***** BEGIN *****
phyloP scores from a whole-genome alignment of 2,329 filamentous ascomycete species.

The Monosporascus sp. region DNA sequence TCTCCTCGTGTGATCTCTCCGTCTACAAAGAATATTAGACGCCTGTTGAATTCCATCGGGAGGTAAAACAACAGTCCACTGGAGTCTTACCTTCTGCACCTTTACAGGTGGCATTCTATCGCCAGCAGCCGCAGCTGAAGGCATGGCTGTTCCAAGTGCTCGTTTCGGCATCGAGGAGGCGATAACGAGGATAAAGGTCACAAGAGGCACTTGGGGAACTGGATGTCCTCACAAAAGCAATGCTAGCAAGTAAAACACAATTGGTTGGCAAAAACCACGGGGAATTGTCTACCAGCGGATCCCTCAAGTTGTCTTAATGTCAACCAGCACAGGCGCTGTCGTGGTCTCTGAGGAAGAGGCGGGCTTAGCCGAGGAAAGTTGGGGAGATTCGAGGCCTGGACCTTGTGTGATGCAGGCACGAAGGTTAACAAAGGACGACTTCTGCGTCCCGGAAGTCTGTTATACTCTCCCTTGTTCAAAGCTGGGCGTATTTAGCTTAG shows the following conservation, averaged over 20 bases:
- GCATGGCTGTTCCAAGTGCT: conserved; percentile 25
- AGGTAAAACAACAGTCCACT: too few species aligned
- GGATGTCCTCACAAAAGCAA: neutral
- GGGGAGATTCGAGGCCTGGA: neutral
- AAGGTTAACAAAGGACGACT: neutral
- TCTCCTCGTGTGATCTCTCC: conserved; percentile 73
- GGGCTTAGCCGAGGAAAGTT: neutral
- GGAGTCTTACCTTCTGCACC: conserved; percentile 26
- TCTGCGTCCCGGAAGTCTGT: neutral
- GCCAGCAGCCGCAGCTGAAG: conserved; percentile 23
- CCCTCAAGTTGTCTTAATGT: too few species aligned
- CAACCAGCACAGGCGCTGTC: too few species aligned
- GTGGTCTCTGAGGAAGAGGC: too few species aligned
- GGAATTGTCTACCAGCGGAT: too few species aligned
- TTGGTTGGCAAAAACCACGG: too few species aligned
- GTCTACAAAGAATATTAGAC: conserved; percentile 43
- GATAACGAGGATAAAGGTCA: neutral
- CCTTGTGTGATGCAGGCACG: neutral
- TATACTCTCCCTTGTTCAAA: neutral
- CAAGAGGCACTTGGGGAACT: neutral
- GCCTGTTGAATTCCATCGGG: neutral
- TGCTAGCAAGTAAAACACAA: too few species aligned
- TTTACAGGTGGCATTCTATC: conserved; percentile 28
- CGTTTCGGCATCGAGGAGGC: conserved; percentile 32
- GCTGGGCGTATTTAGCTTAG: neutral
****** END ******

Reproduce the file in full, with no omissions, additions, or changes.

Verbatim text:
phyloP scores from a whole-genome alignment of 2,329 filamentous ascomycete species.

The Monosporascus sp. region DNA sequence TCTCCTCGTGTGATCTCTCCGTCTACAAAGAATATTAGACGCCTGTTGAATTCCATCGGGAGGTAAAACAACAGTCCACTGGAGTCTTACCTTCTGCACCTTTACAGGTGGCATTCTATCGCCAGCAGCCGCAGCTGAAGGCATGGCTGTTCCAAGTGCTCGTTTCGGCATCGAGGAGGCGATAACGAGGATAAAGGTCACAAGAGGCACTTGGGGAACTGGATGTCCTCACAAAAGCAATGCTAGCAAGTAAAACACAATTGGTTGGCAAAAACCACGGGGAATTGTCTACCAGCGGATCCCTCAAGTTGTCTTAATGTCAACCAGCACAGGCGCTGTCGTGGTCTCTGAGGAAGAGGCGGGCTTAGCCGAGGAAAGTTGGGGAGATTCGAGGCCTGGACCTTGTGTGATGCAGGCACGAAGGTTAACAAAGGACGACTTCTGCGTCCCGGAAGTCTGTTATACTCTCCCTTGTTCAAAGCTGGGCGTATTTAGCTTAG shows the following conservation, averaged over 20 bases:
- GCATGGCTGTTCCAAGTGCT: conserved; percentile 25
- AGGTAAAACAACAGTCCACT: too few species aligned
- GGATGTCCTCACAAAAGCAA: neutral
- GGGGAGATTCGAGGCCTGGA: neutral
- AAGGTTAACAAAGGACGACT: neutral
- TCTCCTCGTGTGATCTCTCC: conserved; percentile 73
- GGGCTTAGCCGAGGAAAGTT: neutral
- GGAGTCTTACCTTCTGCACC: conserved; percentile 26
- TCTGCGTCCCGGAAGTCTGT: neutral
- GCCAGCAGCCGCAGCTGAAG: conserved; percentile 23
- CCCTCAAGTTGTCTTAATGT: too few species aligned
- CAACCAGCACAGGCGCTGTC: too few species aligned
- GTGGTCTCTGAGGAAGAGGC: too few species aligned
- GGAATTGTCTACCAGCGGAT: too few species aligned
- TTGGTTGGCAAAAACCACGG: too few species aligned
- GTCTACAAAGAATATTAGAC: conserved; percentile 43
- GATAACGAGGATAAAGGTCA: neutral
- CCTTGTGTGATGCAGGCACG: neutral
- TATACTCTCCCTTGTTCAAA: neutral
- CAAGAGGCACTTGGGGAACT: neutral
- GCCTGTTGAATTCCATCGGG: neutral
- TGCTAGCAAGTAAAACACAA: too few species aligned
- TTTACAGGTGGCATTCTATC: conserved; percentile 28
- CGTTTCGGCATCGAGGAGGC: conserved; percentile 32
- GCTGGGCGTATTTAGCTTAG: neutral